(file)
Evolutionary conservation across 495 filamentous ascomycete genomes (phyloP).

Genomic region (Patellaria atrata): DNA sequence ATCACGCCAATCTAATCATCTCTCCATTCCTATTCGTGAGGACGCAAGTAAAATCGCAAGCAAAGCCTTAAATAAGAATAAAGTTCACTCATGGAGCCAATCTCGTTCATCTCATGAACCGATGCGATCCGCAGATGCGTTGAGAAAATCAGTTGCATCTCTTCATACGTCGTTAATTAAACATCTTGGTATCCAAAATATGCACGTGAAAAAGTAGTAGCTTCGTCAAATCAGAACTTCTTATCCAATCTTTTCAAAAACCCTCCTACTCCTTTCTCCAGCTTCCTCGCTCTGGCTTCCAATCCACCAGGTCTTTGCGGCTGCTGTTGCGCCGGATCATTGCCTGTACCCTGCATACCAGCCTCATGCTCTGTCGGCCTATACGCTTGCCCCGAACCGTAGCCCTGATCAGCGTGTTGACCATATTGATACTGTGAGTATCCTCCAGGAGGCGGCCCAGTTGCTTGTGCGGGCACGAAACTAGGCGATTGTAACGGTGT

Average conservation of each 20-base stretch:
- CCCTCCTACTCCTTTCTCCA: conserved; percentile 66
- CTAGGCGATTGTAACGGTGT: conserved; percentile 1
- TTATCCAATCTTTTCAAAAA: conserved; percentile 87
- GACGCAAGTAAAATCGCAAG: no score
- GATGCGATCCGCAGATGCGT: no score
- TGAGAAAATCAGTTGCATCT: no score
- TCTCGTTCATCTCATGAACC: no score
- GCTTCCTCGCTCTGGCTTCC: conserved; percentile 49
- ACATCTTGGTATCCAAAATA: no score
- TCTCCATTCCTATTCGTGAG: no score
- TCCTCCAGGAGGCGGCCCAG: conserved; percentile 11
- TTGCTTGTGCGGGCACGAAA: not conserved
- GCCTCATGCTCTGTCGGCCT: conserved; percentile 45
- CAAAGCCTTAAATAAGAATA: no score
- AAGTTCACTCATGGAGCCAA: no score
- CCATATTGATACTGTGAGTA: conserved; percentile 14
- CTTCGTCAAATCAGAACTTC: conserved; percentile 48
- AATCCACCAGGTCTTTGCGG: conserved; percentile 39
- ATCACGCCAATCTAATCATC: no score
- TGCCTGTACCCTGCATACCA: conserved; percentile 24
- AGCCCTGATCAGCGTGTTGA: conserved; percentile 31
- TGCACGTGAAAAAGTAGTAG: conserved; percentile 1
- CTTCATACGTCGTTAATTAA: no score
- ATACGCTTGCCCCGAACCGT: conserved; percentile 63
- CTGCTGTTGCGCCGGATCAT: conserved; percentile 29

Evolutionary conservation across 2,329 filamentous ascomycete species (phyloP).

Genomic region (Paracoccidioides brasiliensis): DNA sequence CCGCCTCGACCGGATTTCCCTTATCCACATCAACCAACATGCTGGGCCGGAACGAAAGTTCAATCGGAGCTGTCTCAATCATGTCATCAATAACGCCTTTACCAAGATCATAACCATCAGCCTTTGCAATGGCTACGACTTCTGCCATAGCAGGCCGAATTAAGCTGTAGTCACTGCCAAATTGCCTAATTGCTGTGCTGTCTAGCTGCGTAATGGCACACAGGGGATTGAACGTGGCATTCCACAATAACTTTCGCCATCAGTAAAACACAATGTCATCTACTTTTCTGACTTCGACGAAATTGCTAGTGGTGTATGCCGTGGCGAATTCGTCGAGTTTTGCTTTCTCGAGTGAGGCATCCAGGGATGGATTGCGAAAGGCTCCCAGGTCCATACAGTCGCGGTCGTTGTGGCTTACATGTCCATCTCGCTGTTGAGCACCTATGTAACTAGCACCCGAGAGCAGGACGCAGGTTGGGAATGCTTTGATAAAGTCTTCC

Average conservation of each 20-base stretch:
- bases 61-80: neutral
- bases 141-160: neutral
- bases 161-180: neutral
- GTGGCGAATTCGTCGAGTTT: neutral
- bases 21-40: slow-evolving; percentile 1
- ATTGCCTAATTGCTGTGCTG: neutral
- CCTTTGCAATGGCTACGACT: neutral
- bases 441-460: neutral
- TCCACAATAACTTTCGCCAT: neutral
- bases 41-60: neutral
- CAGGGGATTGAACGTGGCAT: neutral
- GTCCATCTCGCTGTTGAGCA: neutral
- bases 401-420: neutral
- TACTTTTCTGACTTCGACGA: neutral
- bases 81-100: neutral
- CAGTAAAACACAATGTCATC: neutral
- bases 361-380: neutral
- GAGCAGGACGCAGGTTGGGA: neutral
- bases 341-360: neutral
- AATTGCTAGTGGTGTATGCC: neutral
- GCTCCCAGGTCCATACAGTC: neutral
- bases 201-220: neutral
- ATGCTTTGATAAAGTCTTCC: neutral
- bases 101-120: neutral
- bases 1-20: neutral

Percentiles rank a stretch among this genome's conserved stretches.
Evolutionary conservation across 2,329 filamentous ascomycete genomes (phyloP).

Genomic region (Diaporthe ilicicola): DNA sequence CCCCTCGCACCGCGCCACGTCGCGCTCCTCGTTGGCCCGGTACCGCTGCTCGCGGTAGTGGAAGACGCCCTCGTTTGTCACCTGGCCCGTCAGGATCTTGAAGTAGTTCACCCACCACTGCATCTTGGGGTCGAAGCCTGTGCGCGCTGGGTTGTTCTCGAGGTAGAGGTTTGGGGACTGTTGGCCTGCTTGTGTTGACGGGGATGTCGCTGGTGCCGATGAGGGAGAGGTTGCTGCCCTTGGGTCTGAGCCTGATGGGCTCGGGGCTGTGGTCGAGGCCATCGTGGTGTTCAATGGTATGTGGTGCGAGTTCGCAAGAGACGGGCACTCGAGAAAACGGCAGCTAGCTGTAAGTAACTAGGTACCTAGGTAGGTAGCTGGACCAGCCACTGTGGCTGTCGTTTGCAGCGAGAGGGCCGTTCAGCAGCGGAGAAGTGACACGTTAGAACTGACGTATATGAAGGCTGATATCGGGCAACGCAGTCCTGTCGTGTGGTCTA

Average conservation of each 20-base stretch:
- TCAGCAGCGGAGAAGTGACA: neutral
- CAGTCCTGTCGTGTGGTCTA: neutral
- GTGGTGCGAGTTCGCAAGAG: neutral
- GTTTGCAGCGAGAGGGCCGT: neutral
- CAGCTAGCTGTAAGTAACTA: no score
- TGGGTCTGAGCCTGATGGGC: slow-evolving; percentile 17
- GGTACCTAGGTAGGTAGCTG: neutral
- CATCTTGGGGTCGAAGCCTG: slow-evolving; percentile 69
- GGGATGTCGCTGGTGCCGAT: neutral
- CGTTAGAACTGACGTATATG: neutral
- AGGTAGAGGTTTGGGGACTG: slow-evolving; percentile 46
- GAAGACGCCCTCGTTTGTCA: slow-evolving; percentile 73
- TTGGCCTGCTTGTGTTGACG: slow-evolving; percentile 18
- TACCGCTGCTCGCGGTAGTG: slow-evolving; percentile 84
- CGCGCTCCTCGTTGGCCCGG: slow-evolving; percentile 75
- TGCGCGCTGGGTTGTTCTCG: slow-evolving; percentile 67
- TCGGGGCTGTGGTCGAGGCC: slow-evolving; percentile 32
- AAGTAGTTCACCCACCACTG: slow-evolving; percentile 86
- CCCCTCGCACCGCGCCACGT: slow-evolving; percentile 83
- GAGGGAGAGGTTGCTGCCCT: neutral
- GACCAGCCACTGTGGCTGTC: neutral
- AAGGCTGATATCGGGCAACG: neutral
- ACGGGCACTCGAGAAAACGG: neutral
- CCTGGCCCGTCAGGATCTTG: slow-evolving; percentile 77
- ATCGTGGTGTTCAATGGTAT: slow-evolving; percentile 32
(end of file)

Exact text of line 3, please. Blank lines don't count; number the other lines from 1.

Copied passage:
Average conservation of each 20-base stretch: